With growing ire over delays to demolish the partially collapsed Hard Rock Hotel in New Orleans, the project’s developer is pushing back against comments by the city’s fire chief that the developer is intentionally delaying demolition of the building.
Three months after a partial collapse killed three construction workers and injured dozens, the Hard Rock Hotel still sits largely as it did in the immediate aftermath of the Oct. 12 collapse. The battered remains of two successfully demolished tower cranes still litter the site, and the bodies of two construction workers, killed in the building collapse, remain unrecovered in the rubble.
In a statement issued on Jan. 6, project developer 1031 Canal Street Development LLC says there is an injunction prohibiting work on the site on New Orleans’ Canal Street. Several lawsuits have been filed against the developer and the project team in the wake of the collapse.
On Jan. 3, New Orleans Fire Superintendent Tim McConnell provided an update, saying the city was unhappy with the delayed demolition which, he said, was caused by the developer.
Demolition was initially scheduled to begin in February. Now it appears that demolition may not be complete until year-end. McConnell said current plans call for the building to be stabilized before it is demolished. Street traffic is still being detoured around the site.
The demolition contractor Dem/Tech, a sister company of Koh Grading LLC, had initially proposed imploding the structure, but that plan was changed after concerns were raised about debris damaging nearby buildings.
In its statement, the developer says demolition can only occur once the process is approved by those involved and by the court. “The city’s contractor and engineering firm are working hand-in-hand with our contractor and engineer, and together they are determining the path forward. 1031 Canal Street Development LLC has no influence over the engineering design for stabilization or demolition,” the developer said.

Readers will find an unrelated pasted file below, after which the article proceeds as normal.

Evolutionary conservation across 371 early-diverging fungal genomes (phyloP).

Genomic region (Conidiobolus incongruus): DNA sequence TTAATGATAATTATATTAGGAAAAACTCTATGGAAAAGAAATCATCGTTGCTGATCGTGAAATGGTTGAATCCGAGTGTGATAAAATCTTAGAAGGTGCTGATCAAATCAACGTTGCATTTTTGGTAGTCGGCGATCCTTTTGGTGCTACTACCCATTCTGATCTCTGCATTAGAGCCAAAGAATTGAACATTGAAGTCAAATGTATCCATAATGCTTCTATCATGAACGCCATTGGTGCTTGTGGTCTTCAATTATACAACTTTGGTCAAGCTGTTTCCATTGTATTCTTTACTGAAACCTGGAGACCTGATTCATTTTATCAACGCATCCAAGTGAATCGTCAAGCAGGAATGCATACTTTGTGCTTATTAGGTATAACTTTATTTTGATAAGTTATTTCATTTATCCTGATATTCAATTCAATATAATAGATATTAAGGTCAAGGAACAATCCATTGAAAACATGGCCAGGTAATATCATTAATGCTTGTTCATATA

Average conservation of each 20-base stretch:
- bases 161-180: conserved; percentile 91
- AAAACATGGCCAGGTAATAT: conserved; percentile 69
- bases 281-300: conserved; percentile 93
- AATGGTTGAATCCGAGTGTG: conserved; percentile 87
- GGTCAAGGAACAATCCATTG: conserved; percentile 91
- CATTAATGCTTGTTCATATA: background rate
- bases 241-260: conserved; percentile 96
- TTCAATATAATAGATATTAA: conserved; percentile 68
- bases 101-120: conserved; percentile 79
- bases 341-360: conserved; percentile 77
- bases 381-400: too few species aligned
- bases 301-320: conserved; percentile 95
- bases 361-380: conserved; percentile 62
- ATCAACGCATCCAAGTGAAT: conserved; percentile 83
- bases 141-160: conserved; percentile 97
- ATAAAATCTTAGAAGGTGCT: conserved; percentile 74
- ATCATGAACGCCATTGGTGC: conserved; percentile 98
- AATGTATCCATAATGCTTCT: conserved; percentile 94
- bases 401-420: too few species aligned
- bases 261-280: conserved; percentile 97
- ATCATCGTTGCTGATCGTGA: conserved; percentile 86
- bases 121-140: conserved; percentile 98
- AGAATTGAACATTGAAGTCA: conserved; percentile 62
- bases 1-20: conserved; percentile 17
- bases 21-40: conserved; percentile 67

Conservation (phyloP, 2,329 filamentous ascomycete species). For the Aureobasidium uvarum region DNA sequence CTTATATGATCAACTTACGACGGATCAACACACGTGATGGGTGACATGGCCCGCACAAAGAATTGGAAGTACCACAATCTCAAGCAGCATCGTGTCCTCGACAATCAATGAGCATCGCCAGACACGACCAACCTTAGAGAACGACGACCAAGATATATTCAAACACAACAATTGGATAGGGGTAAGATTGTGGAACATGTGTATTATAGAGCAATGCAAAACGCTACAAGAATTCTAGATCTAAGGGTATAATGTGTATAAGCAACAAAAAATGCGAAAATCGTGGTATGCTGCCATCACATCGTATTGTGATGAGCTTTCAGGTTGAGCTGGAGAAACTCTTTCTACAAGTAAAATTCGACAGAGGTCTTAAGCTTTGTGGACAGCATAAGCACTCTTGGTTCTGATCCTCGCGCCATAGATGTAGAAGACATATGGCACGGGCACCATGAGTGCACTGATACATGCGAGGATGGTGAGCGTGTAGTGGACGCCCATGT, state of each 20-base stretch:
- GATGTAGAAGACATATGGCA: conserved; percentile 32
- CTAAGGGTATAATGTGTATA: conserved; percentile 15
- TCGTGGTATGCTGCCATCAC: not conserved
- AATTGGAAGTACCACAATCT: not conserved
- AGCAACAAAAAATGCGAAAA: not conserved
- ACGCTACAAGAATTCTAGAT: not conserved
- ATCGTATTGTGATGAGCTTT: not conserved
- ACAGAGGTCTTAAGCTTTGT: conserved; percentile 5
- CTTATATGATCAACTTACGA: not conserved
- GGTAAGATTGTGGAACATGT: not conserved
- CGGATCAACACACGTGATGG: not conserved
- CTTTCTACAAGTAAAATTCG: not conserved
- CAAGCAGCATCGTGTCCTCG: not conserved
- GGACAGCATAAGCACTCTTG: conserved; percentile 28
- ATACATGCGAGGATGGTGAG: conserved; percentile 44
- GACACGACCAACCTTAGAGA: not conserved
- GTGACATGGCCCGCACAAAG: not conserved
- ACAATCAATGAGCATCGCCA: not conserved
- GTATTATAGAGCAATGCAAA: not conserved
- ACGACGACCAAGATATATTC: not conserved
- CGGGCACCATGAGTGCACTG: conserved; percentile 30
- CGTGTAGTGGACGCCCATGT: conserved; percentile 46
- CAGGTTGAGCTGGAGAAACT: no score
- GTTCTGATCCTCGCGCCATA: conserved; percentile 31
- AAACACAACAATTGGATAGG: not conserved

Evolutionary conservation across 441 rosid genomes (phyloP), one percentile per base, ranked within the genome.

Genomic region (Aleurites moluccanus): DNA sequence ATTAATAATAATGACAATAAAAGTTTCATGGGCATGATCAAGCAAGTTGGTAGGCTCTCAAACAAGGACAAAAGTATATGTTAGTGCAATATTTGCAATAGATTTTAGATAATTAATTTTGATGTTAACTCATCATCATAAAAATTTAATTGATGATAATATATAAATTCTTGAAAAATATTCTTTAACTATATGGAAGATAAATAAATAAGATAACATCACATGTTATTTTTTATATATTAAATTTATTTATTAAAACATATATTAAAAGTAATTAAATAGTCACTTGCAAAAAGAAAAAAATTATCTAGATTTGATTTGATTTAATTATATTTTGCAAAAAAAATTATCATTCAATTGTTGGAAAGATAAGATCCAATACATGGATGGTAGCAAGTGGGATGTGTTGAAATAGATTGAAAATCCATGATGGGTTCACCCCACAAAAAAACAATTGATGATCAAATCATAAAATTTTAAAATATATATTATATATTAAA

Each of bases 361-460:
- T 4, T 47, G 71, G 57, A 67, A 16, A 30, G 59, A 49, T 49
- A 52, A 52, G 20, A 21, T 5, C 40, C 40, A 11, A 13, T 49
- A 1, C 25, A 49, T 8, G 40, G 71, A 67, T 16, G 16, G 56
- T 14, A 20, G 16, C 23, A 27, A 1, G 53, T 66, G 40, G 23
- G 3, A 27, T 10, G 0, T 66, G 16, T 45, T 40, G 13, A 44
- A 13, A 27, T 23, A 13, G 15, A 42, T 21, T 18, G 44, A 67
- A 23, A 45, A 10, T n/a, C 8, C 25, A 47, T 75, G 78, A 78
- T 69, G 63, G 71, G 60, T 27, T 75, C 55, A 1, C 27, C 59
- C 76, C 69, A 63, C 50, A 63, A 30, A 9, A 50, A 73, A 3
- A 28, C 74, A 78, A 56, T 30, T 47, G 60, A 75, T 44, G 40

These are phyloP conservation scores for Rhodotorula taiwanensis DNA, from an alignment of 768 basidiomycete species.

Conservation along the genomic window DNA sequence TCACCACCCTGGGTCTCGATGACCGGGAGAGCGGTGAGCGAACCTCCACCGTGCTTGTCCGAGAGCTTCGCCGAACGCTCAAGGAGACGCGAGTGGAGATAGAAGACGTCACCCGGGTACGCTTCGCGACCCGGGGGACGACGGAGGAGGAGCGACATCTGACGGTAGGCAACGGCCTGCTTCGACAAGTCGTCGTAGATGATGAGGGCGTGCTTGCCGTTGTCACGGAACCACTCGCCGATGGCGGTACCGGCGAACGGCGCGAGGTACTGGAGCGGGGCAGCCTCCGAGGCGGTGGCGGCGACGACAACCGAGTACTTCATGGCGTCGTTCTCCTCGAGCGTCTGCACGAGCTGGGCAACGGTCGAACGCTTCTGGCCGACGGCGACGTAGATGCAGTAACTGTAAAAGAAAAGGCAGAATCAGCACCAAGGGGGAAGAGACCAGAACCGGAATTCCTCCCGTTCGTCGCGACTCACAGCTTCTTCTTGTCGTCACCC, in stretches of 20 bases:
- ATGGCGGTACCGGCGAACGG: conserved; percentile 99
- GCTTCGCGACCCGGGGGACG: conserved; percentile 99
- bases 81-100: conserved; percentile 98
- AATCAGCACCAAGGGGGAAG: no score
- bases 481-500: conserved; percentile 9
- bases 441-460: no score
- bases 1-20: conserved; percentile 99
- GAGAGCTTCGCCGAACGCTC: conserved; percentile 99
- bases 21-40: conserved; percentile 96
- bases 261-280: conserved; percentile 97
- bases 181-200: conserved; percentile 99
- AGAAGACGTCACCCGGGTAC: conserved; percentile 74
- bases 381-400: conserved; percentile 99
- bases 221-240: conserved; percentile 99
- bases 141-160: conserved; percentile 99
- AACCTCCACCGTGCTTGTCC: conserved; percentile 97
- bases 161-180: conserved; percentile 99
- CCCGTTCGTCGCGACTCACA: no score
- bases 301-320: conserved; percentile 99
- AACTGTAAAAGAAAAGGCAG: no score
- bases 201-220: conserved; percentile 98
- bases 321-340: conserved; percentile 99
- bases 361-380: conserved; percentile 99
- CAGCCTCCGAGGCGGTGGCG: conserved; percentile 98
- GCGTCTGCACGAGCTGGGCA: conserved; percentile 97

1031 Canal Street Development also said the cause of the collapse is still under investigation, and it “relied upon design professionals to construct the building.”
Citadel Builders is the general contractor, Heaslip Engineering is the structural engineer and Harry Baker Smith Architects is the architect on the Hard Rock Hotel project.
The developer also requested permission to demolish three adjacent historic buildings before taking down the hotel. Two of the properties belong to companies owned by Mohan Kailas, who is also the majority owner of 1031 Canal Street Development. The third belongs to Todd Trosclair, CEO of All-Star Electric, a minority partner with the developer.
Demolition of adjacent buildings would require approval from the New Orleans Central Business District Historic Landmarks Commission. The city has not yet approved that plan, McConnell said.
By Pam Radtke Russell, with Jeff Rubenstone